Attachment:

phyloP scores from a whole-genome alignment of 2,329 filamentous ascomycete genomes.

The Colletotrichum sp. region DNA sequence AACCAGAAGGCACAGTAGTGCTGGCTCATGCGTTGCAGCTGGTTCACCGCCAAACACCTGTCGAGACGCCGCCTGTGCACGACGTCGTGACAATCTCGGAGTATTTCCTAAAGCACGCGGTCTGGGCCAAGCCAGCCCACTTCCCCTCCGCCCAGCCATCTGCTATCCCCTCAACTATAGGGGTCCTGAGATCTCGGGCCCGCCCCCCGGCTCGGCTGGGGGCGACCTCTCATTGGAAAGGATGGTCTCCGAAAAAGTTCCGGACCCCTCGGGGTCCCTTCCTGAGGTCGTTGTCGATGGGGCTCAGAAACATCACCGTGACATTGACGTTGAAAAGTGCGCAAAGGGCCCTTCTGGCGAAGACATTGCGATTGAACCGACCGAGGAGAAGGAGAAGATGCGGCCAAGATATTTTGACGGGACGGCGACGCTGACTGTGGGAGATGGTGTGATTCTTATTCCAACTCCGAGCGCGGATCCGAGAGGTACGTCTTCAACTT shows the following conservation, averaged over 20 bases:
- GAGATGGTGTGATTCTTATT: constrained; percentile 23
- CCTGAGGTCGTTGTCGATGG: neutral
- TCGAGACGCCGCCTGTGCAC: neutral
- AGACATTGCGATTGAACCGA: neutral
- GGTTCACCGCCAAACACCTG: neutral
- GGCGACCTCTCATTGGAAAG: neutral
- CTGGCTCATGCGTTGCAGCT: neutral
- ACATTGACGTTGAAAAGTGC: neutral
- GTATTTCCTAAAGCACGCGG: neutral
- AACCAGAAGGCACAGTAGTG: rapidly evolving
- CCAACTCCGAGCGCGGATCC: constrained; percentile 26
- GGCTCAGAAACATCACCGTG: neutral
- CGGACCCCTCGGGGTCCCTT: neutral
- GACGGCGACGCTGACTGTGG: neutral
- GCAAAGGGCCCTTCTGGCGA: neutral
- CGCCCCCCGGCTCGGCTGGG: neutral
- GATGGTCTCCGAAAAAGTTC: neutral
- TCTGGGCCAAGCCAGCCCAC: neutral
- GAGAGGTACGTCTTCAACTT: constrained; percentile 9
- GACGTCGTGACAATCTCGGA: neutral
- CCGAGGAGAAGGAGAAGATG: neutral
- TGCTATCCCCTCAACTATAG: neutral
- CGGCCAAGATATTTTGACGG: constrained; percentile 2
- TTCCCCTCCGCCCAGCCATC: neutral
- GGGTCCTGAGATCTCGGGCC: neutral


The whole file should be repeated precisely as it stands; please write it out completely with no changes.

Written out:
phyloP scores from a whole-genome alignment of 2,329 filamentous ascomycete genomes.

The Colletotrichum sp. region DNA sequence AACCAGAAGGCACAGTAGTGCTGGCTCATGCGTTGCAGCTGGTTCACCGCCAAACACCTGTCGAGACGCCGCCTGTGCACGACGTCGTGACAATCTCGGAGTATTTCCTAAAGCACGCGGTCTGGGCCAAGCCAGCCCACTTCCCCTCCGCCCAGCCATCTGCTATCCCCTCAACTATAGGGGTCCTGAGATCTCGGGCCCGCCCCCCGGCTCGGCTGGGGGCGACCTCTCATTGGAAAGGATGGTCTCCGAAAAAGTTCCGGACCCCTCGGGGTCCCTTCCTGAGGTCGTTGTCGATGGGGCTCAGAAACATCACCGTGACATTGACGTTGAAAAGTGCGCAAAGGGCCCTTCTGGCGAAGACATTGCGATTGAACCGACCGAGGAGAAGGAGAAGATGCGGCCAAGATATTTTGACGGGACGGCGACGCTGACTGTGGGAGATGGTGTGATTCTTATTCCAACTCCGAGCGCGGATCCGAGAGGTACGTCTTCAACTT shows the following conservation, averaged over 20 bases:
- GAGATGGTGTGATTCTTATT: constrained; percentile 23
- CCTGAGGTCGTTGTCGATGG: neutral
- TCGAGACGCCGCCTGTGCAC: neutral
- AGACATTGCGATTGAACCGA: neutral
- GGTTCACCGCCAAACACCTG: neutral
- GGCGACCTCTCATTGGAAAG: neutral
- CTGGCTCATGCGTTGCAGCT: neutral
- ACATTGACGTTGAAAAGTGC: neutral
- GTATTTCCTAAAGCACGCGG: neutral
- AACCAGAAGGCACAGTAGTG: rapidly evolving
- CCAACTCCGAGCGCGGATCC: constrained; percentile 26
- GGCTCAGAAACATCACCGTG: neutral
- CGGACCCCTCGGGGTCCCTT: neutral
- GACGGCGACGCTGACTGTGG: neutral
- GCAAAGGGCCCTTCTGGCGA: neutral
- CGCCCCCCGGCTCGGCTGGG: neutral
- GATGGTCTCCGAAAAAGTTC: neutral
- TCTGGGCCAAGCCAGCCCAC: neutral
- GAGAGGTACGTCTTCAACTT: constrained; percentile 9
- GACGTCGTGACAATCTCGGA: neutral
- CCGAGGAGAAGGAGAAGATG: neutral
- TGCTATCCCCTCAACTATAG: neutral
- CGGCCAAGATATTTTGACGG: constrained; percentile 2
- TTCCCCTCCGCCCAGCCATC: neutral
- GGGTCCTGAGATCTCGGGCC: neutral